Marie Antoinette’s showbiz image shone a spotlight on royal excess. Now it’s Meghan Markle’s turn

Anger about the £30m private jet Meghan used to get back from her recent trip to New York could easily morph into an intensification of anti-royalist attitudes

Nabila Ramdani
Monday 25 February 2019 15:55
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Meghan Markle writes inspiring messages on bananas to sex workers during charity visit

The name Marie Antoinette is always evoked when hugely privileged women flaunt their wealth. Unlikely myths still surround the aristocrat who was Dauphine of France at 14 and Queen at 18, including her apocryphal suggestion that starving peasants running out of bread should “eat cake”.

While all members of Marie Antoinette’s court were living it up towards the end of the 18th century, the populist pamphlets singled her out for allegedly obscene extravagances. Occasional kind acts towards the poor, including founding a home for unmarried mothers, failed to save her from the guillotine when the French Revolution finally swept the Ancien Régime away.

Now it is the turn of Meghan Markle, the 37-year-old retired American actress who became the Duchess of Sussex after marriage to Prince Harry last year, to be likened to the tragic Habsburg. The comparisons are not just being made in Britain, but also in French language outlets.

The Duchess is firmly associated with a five-star lifestyle – from eye-wateringly expensive designer clothes and jewellery, to private jets, penthouse suites, and monster-sized chauffeured cars bursting with taxpayer-funded heavies.

Like Marie Antoinette – who was born an Austrian Archduchess – Meghan is considered an ambitious arriviste, albeit one whose antecedents are decidedly more ordinary. She has been a determined performer in every sense of the word – one who until recently advertised her “enviable lifestyle” (to use glossy magazine parlance) on social media and in blogs. All were about embellishing her work as a jobbing actor, and magnifying it into something that might sell the Meghan Markle brand to potential fans.

That might be important for showbiz stars these days, but such an out-there public profile is a very uncomfortable one for royalty. The institution is, by definition, immensely snobbish, but discreetly so. It is also intrinsically about maintaining a rigorous class system. Parvenus who think they can challenge all this threaten the entire fantasy.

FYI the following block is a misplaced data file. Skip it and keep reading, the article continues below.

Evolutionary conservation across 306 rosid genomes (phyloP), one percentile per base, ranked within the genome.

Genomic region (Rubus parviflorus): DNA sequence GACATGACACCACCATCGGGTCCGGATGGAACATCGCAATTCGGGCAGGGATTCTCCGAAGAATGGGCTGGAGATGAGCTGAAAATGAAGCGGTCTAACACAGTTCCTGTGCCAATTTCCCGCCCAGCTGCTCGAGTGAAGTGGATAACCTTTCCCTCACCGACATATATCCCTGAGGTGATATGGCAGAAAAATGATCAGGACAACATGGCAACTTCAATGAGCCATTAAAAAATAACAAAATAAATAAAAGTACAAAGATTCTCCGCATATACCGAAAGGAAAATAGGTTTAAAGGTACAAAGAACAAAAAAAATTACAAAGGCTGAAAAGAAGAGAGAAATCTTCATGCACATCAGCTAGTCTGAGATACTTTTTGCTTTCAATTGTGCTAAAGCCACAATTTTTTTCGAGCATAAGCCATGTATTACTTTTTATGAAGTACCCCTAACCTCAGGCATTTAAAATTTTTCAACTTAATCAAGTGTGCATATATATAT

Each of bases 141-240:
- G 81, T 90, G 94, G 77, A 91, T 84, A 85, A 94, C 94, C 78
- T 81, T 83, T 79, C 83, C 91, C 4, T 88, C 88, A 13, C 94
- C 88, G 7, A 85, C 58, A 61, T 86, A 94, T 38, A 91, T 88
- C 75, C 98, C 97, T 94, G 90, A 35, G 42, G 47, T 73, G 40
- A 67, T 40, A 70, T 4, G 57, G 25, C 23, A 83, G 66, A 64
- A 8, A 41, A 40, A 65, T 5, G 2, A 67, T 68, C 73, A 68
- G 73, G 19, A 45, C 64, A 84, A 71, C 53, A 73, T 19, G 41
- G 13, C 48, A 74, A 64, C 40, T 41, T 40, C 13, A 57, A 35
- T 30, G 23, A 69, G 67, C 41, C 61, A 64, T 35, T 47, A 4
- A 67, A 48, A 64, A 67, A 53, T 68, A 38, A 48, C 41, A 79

Thus Meghan has to rely on her own aggressive PR to project herself as a humanitarian devoted to charity and good deeds. Like Marie Antoinette, she favours trite gestures guaranteed to capture public interest – bland messages scribbled on bananas and intended to “empower” sex workers, for example.

Photographer pens were set up outside Meghan’s nominally private baby shower in New York last week. The choreographed turns for the camera by the leading lady and her supporting friends – all big sunglasses and cheesy grins – were like an Oscars parody act. The images were no longer designed for Instagram, but for rolling news channels. We then get the breathless fascination and condemnation from “royal watchers”.

It is by no means just the revolutionary-minded who are attacking Meghan for all this hyper vanity. Over the past week, former senior courtiers have joined in the negative clamour.

There was particular anger about the £30m Gulfstream G450 Meghan used to get back from New York. No matter that the tab was rumoured to have been picked up by Amal Clooney, it not only left a carbon footprint that makes a mockery of environmental concerns Meghan said she had about a dying planet, but raised serious questions about influence peddling.

Crucially – and perhaps most importantly – the episode intensified criticism of all the other members of the royal family whose jet set lifestyles are allegedly “privately funded”.

The cliché was rolled out within hours of Meghan’s debacle, when Prince Edward and family were pictured landing in Switzerland in a Gulfstream G650, and then hopping into Range Rovers with tinted windows along with their police guards. Their destination was St-Moritz, arguably the most glamorous ski resort in Europe.

The truth about Meghan is that, like Marie Antoinette all those years before, her showbiz image is drawing attention to a system that many would like to change.

This is not to suggest that a constitutional monarchy headed by a 92-year-old Queen with an outstanding record of service is under threat. Elizabeth II is duty bound to show off the trappings of state, but the impression is always of refinement, not to say stoicism. Efforts to investigate the Windsor’s shadowy and sprawling financial arrangements have occasionally caused discomfort, but until now this has been muted.

Meghan is changing that. During a period of instability and grotesque inequality, a slimmed down, less profligate royal family would seem highly appropriate. Even the official Twitter account for Kensington Palace last week highlighted the growing poverty gap, especially as it related to children (and not, we must assume, in an effort at ironic black humour).

Reactionaries who slavishly support the royals claim they bring far more into the economy than they take out. The trouble is, this is contradicted by the French model, where relics such as the Palace of Versailles still attract millions of tourists, even though the kings and queens who once inhabited them with such certainty are now long gone.

There are delightful properties built for Marie Antoinette herself, including Le Hameau – an idealised farm where the Queen dressed up as a peasant and played at being ordinary. It was all part of the fakery that infuriated an increasingly skeptical public. As she adapts to her new role, Meghan Markle would do well to learn from the history of such disastrous follies.

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